Then there's the mindset of the congenital wastrels. In my late 20s I crossed paths professionally with a number of North Shore Chicago ladies, some widowed, others divorced. I have never forgotten the one who, several years after having squandered a family trust of about $6 million, was mad when a casual friend inherited "close to a million!"...and didn't give her any.

    She was facing something like $150,000 in credit card debt she'd accrued. Unable to stop spending in the way that had squandered a fortune. Expecting to squander the friend's family's money in the same way. And still spending spending spending.

    I was still young, but that sense of entitlement to others' resources was a potent wake-up call: the demand was framed as Fairness and Justice and Women Helping One Another. All the ladies in question were good liberal Democrats who'd talk about how selfish all Republicans were, even though I don't think any of them had ever met one.

    I've advised various elders on self-protection where their estates or inheritances are concerned. They tend not to listen. It's like any other potency or power. Not everyone has the chops to handle it. Money is yet another thing that cannot be democratized without ill effects.

    Replies: @Questionator

    I’ve advised various elders on self-protection where their estates or inheritances are concerned

    What can they do to self protect?

  201. @International Jew
    Tom Tancredo is a "sane Donald Trump". Unfortunately, he doesn't have the option of paying his own way when the donors shun him, and he lacks the showmanship to fire up the big crowds.

    Replies: @Jasper Been, @Harry Baldwin, @Almost Missouri

    I have a somewhat favorable impression of Tancredo, but calling him “a ‘sane Donald Trump’” may be an unfortunate example of what you are promoting. I believe it is an open secret in Colorado that Tancredo escaped service in the Vietnam war by pleading insanity.

  202. @Anon
    @Dieter Kief

    "looks a lot as if she had thought of Steve Sailer at the very least a little bit, while she wrote this question down."

    Didn't Ilana Mercer come up with 'invade/invite'?

    Btw, I think calling Trump 'nuts' is extreme, indeed nutty.

    I'd agree with Noonan that Trump should have been more sensible, balanced, and judicious at times. And he overplayed the Mexican and Muslim card. That came close to demagoguery, but why is the d-label only applied to the 'right'?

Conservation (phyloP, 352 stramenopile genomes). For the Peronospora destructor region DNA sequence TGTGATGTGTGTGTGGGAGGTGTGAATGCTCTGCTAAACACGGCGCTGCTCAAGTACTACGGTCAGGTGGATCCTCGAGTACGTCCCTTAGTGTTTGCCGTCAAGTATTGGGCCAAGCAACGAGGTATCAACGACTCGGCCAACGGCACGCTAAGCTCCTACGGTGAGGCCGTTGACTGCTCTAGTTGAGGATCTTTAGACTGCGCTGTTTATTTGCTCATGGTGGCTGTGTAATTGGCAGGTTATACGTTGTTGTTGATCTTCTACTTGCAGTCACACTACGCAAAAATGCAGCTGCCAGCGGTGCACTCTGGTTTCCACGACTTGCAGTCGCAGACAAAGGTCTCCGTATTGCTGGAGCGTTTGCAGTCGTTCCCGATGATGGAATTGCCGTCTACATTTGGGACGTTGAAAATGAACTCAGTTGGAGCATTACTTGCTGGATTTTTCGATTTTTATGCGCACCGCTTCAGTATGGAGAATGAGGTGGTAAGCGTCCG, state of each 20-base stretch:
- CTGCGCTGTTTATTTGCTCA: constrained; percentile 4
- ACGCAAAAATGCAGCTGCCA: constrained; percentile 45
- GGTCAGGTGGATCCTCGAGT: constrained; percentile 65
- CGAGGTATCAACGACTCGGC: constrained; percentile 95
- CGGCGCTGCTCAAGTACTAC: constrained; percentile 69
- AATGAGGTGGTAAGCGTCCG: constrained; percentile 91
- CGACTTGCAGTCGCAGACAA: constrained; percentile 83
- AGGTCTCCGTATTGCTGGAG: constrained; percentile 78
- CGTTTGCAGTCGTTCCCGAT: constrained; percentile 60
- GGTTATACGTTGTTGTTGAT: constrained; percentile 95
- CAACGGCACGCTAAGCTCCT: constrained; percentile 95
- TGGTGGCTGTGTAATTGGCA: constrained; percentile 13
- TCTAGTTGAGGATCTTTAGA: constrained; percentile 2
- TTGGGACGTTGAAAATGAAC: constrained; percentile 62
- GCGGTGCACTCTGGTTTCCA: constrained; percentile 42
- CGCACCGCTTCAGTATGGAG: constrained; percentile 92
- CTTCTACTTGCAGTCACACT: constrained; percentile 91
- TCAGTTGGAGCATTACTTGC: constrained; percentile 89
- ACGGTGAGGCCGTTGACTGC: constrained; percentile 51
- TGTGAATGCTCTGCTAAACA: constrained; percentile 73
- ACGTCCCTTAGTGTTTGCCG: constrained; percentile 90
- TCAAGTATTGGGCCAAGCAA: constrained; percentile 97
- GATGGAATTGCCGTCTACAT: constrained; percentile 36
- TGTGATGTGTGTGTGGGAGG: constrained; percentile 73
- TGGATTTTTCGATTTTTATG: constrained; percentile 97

I mean BLM, 'rape culture' hysteria, anti-Trump violence at rallies, anti-white vitriol, Trump-is-Hitler lunacy, and etc we hear so often from Democrats and media are far more demagogic. As for Trump-as-Siberian-Candidate(according to Paul Krugman), well well, look who is peddling conspiracy theories.

    Noonan could have made a good case that Trump has been too crude and rough. But nuts? That is establishment talking points. Supposedly, anyone who notices the power of the ruling elite must be crazy. Right, it's nuts to see collusion between media and government, but it's totally within bounds of sane discourse to say Putin is the puppetmaster behind Trump.

    Replies: @Questionator, @Dieter Kief

    11 / 10 /

    I’ve thought a lot about Steve Sailers original article. Especially yesterday. But in the last weeks as well.

    One of the most remarkable sentences Sailer wrote in this context is the one that claims relative sanity/ and or personal stability for Trump:

    “Actually, Trump strikes me as remarkably psychologically stable under the decades of stressful situations he has thrust himself into.”

    If you have a v e r y close reading of this sentence, it’s one of slight mistrust – there is this part in it that speaks of stressful situations, h e has thrust himself into – – I know, there’s a diffrent version in Steve Sailers sentence too, one that sounds a little bit less problematic and quite a bit more straightforward, a little bit more in the way, the legend Steinbrenner fits into Steve Sailers thoughts. And I don’t want to neglect at all, that the original intention of this sentence was to articulate a (maybe slightly subdued) optimism, but some kind of optimism anyhow.

    And I do know, that this is no theoretical question any more.

    Just a sidenote: Jonathan Franzen seemed to be freaking out about the election. He told the German paper Die Welt in a lengthy interview last saturday, that he was afraid, that after the election, there’d follow at least a year of armed upheavels if not regional rebellions by militia men and the like.

    Franzen might have fallen asleep today feeling quite some relief.

    But then, the world is no totally pleasant place – Franzen might have felt a big anger as well. He had been confident last week, that Hillary Clinton would win – and that was why he worried, that yearlong shootings might lay ahead…

    Conclusion : – – in (our) days of miracle and wonder – nothing is easy – “they (even) make no jews like Jesus anymore” (Randy Newman)…Laugh/ Sigh (“Me Myself I”).